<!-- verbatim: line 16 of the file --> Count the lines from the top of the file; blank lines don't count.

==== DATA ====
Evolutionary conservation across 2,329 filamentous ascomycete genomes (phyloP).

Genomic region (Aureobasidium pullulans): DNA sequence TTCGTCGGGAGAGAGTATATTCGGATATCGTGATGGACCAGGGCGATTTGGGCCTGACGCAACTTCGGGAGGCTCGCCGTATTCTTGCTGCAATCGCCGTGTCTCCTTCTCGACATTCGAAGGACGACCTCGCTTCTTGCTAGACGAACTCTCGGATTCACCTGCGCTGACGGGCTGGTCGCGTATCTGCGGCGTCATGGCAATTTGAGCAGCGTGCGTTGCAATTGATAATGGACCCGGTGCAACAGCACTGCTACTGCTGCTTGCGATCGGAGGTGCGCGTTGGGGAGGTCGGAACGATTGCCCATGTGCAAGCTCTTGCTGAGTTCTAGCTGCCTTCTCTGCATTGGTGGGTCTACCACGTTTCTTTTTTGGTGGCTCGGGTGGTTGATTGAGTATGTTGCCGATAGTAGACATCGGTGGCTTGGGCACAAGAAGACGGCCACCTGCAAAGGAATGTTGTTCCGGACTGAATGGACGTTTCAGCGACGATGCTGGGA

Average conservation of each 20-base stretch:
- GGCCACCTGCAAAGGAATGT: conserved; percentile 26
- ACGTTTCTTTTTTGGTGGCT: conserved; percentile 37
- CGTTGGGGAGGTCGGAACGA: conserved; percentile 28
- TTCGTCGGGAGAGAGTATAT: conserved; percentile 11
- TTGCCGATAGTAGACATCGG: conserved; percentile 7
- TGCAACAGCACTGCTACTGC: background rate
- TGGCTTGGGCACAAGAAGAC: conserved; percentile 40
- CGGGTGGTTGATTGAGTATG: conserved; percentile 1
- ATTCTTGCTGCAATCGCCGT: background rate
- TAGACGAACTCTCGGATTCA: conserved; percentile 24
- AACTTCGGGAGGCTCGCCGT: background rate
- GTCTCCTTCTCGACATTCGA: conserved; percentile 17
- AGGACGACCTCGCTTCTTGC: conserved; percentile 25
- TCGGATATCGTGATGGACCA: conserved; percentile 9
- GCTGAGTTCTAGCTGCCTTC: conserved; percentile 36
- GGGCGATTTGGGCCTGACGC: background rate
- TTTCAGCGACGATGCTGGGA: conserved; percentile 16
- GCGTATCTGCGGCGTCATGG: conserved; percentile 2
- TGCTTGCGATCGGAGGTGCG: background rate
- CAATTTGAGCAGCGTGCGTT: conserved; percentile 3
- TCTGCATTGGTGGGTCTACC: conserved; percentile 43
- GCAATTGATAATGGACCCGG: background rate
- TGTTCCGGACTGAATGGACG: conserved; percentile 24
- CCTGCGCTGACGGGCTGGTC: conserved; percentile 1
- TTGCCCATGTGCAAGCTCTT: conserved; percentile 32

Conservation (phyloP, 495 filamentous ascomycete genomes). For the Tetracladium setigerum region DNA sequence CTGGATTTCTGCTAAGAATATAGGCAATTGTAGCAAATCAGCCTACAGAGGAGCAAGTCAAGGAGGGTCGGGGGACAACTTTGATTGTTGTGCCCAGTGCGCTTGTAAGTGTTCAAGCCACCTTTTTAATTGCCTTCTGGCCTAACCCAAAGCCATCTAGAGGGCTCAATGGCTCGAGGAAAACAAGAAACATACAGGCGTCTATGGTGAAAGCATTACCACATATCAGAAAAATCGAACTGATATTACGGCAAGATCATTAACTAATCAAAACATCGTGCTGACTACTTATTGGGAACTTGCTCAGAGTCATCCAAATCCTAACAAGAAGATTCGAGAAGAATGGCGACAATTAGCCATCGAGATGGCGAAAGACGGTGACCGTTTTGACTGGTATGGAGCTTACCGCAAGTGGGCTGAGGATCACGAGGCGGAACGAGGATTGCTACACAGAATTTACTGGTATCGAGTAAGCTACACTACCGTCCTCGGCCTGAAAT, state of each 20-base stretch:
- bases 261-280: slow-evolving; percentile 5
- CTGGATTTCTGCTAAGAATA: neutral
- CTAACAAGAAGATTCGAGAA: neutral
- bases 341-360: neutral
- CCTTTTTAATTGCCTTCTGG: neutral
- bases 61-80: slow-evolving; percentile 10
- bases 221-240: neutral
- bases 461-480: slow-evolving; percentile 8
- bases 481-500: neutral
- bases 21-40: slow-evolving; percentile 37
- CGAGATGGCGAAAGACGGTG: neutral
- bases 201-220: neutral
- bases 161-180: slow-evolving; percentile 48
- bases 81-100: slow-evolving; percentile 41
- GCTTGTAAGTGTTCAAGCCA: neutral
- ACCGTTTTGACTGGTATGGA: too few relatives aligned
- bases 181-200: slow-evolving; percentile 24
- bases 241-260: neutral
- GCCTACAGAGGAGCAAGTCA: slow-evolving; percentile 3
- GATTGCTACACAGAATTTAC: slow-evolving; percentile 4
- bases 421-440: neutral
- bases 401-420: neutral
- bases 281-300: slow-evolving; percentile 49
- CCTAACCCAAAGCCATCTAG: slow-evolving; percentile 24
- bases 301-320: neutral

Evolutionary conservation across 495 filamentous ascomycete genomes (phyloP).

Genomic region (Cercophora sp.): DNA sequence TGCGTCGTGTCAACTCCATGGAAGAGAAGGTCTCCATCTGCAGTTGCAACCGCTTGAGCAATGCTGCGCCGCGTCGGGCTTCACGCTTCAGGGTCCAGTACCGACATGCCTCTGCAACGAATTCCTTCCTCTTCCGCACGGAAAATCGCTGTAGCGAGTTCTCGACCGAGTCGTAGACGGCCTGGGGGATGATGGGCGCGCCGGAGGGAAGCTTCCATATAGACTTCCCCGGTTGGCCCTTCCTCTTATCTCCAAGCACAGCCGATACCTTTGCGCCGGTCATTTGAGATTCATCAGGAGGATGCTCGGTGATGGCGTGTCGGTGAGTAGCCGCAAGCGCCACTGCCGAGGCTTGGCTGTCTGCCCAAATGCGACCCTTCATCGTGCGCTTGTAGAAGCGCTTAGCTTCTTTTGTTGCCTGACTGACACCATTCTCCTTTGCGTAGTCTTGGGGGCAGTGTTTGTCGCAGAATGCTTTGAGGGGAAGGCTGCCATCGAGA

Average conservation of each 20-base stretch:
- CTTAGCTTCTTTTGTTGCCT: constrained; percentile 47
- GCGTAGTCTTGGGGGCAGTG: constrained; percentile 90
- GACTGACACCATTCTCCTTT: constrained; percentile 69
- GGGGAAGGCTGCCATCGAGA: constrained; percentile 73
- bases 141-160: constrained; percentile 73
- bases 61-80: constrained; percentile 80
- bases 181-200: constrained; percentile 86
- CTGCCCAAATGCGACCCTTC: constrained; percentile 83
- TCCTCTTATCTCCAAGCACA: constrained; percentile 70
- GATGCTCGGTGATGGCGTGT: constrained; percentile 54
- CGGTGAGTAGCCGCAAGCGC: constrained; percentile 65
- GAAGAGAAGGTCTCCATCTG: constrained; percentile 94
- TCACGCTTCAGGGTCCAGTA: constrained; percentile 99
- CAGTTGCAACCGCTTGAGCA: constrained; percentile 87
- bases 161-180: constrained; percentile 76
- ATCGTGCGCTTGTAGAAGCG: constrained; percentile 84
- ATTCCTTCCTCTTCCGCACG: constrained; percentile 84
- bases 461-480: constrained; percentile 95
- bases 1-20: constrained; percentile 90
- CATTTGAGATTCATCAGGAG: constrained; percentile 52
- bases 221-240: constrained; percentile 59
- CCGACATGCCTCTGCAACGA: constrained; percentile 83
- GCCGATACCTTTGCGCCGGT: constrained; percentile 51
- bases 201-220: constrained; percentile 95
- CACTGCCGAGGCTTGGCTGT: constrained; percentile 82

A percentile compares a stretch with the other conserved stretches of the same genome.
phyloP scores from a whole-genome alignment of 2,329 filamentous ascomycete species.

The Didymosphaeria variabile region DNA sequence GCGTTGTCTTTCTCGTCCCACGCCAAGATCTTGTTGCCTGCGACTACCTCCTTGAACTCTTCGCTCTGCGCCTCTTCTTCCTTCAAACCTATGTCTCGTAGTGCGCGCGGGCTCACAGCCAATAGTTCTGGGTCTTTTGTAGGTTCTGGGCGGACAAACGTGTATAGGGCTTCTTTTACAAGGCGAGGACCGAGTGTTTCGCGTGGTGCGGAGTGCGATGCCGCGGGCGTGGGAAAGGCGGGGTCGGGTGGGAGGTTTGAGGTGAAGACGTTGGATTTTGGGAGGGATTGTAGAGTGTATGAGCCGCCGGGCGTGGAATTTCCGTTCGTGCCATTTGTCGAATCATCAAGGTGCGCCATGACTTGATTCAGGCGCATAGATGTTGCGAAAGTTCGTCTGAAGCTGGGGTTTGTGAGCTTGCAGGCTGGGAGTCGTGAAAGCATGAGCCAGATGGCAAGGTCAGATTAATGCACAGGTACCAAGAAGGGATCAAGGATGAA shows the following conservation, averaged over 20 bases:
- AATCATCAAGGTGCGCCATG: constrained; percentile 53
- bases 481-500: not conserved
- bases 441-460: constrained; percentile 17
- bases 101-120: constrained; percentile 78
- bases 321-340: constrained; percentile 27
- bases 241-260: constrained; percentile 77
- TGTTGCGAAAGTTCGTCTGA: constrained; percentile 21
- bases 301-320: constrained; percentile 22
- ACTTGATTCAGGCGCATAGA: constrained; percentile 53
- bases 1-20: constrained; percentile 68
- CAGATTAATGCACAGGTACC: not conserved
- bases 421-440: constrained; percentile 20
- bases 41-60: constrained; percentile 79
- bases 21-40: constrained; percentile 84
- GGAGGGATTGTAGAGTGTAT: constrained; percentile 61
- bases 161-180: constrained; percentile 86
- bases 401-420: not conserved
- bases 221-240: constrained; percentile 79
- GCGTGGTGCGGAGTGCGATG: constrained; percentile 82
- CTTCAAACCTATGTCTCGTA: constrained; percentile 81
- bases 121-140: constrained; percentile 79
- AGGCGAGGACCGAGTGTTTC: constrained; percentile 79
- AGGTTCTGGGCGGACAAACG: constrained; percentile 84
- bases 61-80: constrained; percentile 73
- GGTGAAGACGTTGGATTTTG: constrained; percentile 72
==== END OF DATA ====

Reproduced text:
- AGGACGACCTCGCTTCTTGC: conserved; percentile 25